shared control, particularly as a foundation for AI. In this world, he says, you get:
• More data, thus improved modelling capabilities
• Qualitatively new data leading to entirely new models.

The inherent immutability leads to more confidence in training and testing data and the models they produce.

We are also likely to see blockchain-based technology make an impact in the cost of storing data and in the amount (and quality) of data available. Cost savings in data storage will come from the disintermediation of centralized storage providers, thus reducing the “trust tax” you pay them currently. This should also create downward pricing pressure on SaaS suppliers as they move to decentralized storage providers.

You can expect to see decentralized solutions like Storj, Sia, MaidSafe, and FileCoin start to gain some initial traction in the enterprise storage space. [Disclosure: Storj was previously a client of mine.] One enterprise pilot phase rollout indicates this decentralized approach could reduce the costs of storing data by 90 percent compared to AWS.

As for blockchain-driven AI, you can expect to see a three phase roll-out. First, within the existing enterprise. Then, within the ecosystem. Finally, totally open systems. The entire industry might be termed blockchains for big data (McConaghy’s words).

Longer term, we will see an expansion of the concept of big data, as we move from proprietary data silos to blockchain-enabled shared data layers. In the first epoch of big data, power resided with those who owned the data. In the blockchain epoch of big data, power will reside with those who can access the most data (where public blockchains will ultimately defeat private blockchains) and who can gain the most insights most rapidly.

There are two significant implications here:
• Customer data will not belong to organizations, locked away in corporate databases. It will belong to each individual, represented as tokens or coins on an identity blockchain. The customer of the future will grant access to others as necessary.
• Transaction data will be viewable by anyone. Anyone can access the data about the transactions that occur on a given blockchain. (For example, here are the latest Bitcoin transactions.)

When data moves out of proprietary systems onto open blockchains, having the data itself is no longer a competitive advantage. Interpreting the data becomes the advantage. In a blockchain world, all competitors are looking at the same ledger (imagine you and your competitors all have the Google Sheet or Excel file).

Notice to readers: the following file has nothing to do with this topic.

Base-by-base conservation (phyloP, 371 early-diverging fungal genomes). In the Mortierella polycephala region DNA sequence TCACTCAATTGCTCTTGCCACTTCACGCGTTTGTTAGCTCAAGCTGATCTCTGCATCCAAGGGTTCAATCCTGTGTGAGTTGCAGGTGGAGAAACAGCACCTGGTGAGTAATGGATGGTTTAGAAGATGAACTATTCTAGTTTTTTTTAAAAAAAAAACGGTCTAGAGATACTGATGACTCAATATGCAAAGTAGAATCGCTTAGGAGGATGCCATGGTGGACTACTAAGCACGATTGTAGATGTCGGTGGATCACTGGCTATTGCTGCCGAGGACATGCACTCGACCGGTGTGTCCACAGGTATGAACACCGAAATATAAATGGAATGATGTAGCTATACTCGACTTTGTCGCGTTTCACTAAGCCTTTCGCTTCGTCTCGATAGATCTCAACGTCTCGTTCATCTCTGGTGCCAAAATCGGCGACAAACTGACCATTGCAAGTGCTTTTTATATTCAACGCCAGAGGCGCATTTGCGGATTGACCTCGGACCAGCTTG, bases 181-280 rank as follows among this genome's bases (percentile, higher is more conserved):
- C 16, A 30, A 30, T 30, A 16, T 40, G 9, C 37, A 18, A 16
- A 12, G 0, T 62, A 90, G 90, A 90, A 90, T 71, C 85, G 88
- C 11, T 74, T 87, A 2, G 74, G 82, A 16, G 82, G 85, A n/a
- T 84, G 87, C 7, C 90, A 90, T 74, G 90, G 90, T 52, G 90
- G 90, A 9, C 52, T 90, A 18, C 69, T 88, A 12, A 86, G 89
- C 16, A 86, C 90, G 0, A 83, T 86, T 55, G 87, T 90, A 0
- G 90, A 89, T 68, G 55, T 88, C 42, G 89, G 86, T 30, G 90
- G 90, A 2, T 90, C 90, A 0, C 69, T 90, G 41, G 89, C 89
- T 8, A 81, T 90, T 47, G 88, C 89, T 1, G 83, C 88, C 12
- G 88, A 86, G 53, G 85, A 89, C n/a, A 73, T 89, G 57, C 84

Anyone can provide an interface to that ledger. That’s relatively easy. That’s what you see here for Ethereum or zCash.

And many companies will provide applications that enable a customer to interact with a protocol. This is what Jaxx or BitPay do, for Bitcoin.

Yet, there are very few companies that provide a set of analytic capabilities that suck up all of this data and explain what it all means or what should be done about it. Fewer still have figured out the scalable process for doing this. This is the opportunity. Some have called it the “Data Industrialization Opportunity.”

Simply put, it is the question of who can put the best AI/machine learning solution on top of open, shared, blockchain-based data layers. Whoever does that gains some degree of competitive advantage. If a Bitcoin wallet, for example, instead of being “dumb” (as it is now) is actually “smart” — in the sense that it can advise or help customers make sense of the world (based on all the data available on the blockchain) — that one will be market leader.

The world’s top 50 physical mining companies are worth about $ 700 billion. You can expect to see blockchain-based data mining companies that will easily take us into trillions of dollars of market capitalization, although, granted, this may be many years off.

This article is adapted from an excerpt of the author’s new book, The CMO Primer for the Blockchain World.

Jeremy Epstein is CEO of Never Stop Marketing and author of The CMO Primer for the Blockchain World. He currently works with startups in the blockchain and decentralization space. He advises F2000 organizations on the implications of blockchain technology. Previously, he was VP of marketing at Sprinklr from Series A to “unicorn” status.